Jewish and Muslim communities to break fast for peace

July 15, 2014

NEW HAVEN. The violent actions on display between Israelis and Palestinians is a sight Rabbi Herbert Brockman doesn’t like viewing or listening to.

But instead of hearing about casualties, Brockman, spiritual leader of Congregation Mishkan Israel of Hamden, doesn’t want to stand by.

At sundown Tuesday, Brockman and other members of the Jewish community will head to The Islamic Association of Greater Hartford in Berlin for a date with Muslims, where they will break fast together. Tuesday is Shivah Asar B’Tammuz, a fast day for Jews, while Muslims are fasting during the month of Ramadan, Mongi Dhaouadi, executive director of the Council on American Islamic Relations in Connecticut, praised the event. CAIR’s focus is to empower the Muslim community through activism.

“It was well received from both sides,” Dhaouadi of New London said. “It’s a very small gesture. I don’t think sitting on the sideline doing nothing is acceptable either.”

Breaking the Ramadan fast in the company of Jews

July 10, 2014

(RNS) Muslim tradition calls for breaking the Ramadan fast in the evening with a date and a sip of water, and increasingly these days, the company of Jews.

Muslim-Jewish iftars are popping up across the nation, bringing together dozens and sometimes hundreds of people for a celebratory Ramadan meal and a chance to forge interfaith friendships.

This Ramadan, as Jews and Muslims exchange rocket fire in Israel and Gaza, those attending these meals say they are all the more significant, as a way of demonstrating that Jews and Muslims have much in common, and can enjoy each others’ food and company.

In Los Angeles on Thursday (July 10), an iftar that bills itself as the single largest gathering of Muslims and Jews in the city, is sponsored by NewGround, an organization that works year-round on Muslim-Jewish relations. The group exists to build resilient relationships that both groups can draw upon in particularly difficult times, said Rabbi Sarah Bassin, NewGround’s former executive director.

“Yes, we are in another awful flare-up of violence and both of our communities are suffering,” Bassin said. “That will be acknowledged at the iftar.”

At Muslim-Jewish iftars, particular attention is paid to food. In Los Angeles, the meal will be both halal and kosher, in keeping with both Muslim and Jewish dietary laws, which often overlap. Neither faith community eats pork, for example. Out of respect for Muslim tradition, no alcohol will be served.

Some of these interfaith Iftars will be hosted in mosques or other Muslims institutions — on Sunday (July 13), for example, at the Institute of Islamic and Turkish Studies in Cary, N.C. Others will take place in synagogues.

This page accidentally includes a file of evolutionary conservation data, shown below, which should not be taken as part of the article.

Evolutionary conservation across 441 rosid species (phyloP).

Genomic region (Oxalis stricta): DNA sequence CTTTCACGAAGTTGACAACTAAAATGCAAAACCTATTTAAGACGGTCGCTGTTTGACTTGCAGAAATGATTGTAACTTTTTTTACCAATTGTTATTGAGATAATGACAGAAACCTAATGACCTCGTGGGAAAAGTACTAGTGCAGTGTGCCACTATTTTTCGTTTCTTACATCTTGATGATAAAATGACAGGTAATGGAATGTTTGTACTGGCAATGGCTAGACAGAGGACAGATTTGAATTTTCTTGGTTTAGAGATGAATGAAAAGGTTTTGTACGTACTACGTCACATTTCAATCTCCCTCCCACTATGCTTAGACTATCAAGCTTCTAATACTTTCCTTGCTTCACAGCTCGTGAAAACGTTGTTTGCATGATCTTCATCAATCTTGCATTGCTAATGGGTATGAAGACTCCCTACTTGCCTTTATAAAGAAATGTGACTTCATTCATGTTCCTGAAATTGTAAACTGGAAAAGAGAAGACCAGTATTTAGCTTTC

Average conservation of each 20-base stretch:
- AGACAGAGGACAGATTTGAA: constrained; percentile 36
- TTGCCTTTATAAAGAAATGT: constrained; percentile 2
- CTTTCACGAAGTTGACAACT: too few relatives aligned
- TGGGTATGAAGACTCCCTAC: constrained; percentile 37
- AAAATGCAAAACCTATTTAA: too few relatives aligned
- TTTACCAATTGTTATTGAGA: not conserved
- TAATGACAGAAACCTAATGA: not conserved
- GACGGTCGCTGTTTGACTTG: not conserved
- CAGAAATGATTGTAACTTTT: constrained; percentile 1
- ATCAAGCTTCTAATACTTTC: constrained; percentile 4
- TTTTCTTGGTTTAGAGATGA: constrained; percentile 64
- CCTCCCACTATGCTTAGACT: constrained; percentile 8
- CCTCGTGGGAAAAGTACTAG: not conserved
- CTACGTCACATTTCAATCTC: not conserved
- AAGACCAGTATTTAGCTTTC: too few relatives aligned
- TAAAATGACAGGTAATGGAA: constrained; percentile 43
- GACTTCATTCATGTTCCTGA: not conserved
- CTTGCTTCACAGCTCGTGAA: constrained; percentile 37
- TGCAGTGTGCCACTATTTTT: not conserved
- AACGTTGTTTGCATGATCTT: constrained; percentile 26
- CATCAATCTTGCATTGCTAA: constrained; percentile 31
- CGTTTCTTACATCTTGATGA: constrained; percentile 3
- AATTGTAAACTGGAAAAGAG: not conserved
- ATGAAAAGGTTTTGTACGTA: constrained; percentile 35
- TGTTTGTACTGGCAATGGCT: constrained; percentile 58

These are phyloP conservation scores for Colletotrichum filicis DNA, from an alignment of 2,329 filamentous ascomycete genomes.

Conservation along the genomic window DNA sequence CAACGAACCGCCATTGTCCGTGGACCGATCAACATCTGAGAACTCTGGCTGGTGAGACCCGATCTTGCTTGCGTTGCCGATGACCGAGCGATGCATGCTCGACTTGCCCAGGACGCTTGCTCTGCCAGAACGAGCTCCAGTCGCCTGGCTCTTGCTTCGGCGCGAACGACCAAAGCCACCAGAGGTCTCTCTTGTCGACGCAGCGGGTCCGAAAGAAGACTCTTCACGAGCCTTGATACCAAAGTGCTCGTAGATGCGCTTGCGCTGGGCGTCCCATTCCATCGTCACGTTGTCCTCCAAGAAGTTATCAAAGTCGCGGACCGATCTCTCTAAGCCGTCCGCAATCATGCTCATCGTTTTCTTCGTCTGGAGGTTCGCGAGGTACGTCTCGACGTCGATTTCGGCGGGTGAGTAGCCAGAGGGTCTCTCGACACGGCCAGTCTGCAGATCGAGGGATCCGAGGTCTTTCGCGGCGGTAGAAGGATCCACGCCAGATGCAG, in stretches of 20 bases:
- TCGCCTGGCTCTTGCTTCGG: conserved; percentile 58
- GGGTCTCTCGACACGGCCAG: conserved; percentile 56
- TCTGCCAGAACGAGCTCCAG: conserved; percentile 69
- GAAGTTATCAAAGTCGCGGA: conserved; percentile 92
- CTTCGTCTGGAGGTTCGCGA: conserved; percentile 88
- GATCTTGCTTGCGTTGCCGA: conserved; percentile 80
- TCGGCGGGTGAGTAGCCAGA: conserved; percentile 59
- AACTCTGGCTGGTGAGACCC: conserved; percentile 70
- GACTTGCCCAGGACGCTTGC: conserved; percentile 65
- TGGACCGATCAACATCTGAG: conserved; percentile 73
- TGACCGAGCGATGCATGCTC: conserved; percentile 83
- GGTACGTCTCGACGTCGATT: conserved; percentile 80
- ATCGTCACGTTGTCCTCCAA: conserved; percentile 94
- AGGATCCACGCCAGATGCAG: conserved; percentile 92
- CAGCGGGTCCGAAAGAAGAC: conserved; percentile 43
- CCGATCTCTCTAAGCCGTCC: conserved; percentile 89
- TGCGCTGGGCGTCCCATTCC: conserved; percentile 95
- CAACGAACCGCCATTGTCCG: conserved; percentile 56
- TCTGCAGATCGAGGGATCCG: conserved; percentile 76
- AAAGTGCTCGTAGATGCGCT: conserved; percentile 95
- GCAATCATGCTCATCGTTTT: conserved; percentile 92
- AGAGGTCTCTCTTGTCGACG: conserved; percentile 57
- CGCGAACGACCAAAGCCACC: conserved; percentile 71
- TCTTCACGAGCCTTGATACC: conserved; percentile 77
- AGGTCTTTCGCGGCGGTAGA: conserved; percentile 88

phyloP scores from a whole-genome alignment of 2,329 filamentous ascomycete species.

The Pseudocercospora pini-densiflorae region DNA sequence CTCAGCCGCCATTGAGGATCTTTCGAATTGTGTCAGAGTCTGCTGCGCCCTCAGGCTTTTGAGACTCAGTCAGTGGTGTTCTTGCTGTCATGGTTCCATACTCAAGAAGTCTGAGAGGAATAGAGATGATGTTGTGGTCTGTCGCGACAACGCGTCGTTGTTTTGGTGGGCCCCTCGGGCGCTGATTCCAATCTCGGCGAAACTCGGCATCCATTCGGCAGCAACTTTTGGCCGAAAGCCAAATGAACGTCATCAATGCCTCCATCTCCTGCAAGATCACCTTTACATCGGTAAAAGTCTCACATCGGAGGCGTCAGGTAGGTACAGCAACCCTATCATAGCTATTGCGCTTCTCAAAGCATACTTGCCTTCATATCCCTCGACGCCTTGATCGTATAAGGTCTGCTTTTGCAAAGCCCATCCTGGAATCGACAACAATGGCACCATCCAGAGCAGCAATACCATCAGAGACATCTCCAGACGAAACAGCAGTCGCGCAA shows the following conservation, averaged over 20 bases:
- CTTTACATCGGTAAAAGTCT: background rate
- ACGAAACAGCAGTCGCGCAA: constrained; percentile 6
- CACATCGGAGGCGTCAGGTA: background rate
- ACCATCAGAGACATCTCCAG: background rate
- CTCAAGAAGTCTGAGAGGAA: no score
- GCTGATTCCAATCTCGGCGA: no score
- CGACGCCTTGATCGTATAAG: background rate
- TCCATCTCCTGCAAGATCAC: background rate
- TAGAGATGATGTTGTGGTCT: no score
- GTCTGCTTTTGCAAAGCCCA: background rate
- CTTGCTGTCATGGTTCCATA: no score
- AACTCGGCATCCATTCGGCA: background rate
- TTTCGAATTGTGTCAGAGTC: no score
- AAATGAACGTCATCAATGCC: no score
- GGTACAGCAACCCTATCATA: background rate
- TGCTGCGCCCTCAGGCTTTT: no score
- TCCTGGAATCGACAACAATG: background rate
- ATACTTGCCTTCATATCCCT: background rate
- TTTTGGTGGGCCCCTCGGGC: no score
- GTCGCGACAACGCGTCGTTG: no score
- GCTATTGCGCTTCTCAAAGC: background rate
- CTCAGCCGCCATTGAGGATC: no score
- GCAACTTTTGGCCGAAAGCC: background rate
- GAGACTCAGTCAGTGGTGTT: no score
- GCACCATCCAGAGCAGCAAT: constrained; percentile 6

French imams gather at the Jewish museum in Brussels

June 9, 2014

On Monday, June 9, French imams gathered alongside members of the Belgian Association Against Anti-Semitism in front of the Jewish Museum in Brussels. The ceremony was held in order to commemorate those killed in the May 24 shooting in which Frenchman Mehdi Nemmouche shot four people, three of whom were killed. The gathering included a prayer during which leaders of both the Muslim and Jewish communities joined hands before a moment of silence, followed by a candle lighting ceremony to honor the victims.

Hassen Chalghoumi, the “imam of Drancy,” was present at the ceremony. Chalghoumi is known for his fierce opposition to radical Islam and its violence, his denunciation of pro-Palestinian demonstrations, and his close ties with France’s Jewish community. In his speech he asserted that “The Muslim majority must end its silence and state that we don’t have anything to do with this type of individual. I also urge parents to engage in dialogue with young people. If I am here, it is to demonstrate that the Muslim community supports the bereaved families. Because we are all victims. One cannot associate Islam with this mentally ill individual. He himself chose this path.” In an effort to prevent the influence of imams trained in countries outside of Europe, Chalghoumi emphasized the need for a “European Islam.”

Writer Marek Halter of the Jewish community also spoke. “It is important to reconcile religions and to remember that those who kill are not part of the majority, otherwise we all would have been killed,” said Halter. The initiative of French imams has touched the Jewish community in Brussels, especially the museum’s president Philippe Blondin: “It’s…a magnificent gesture of openness. I welcome them with great emotion.”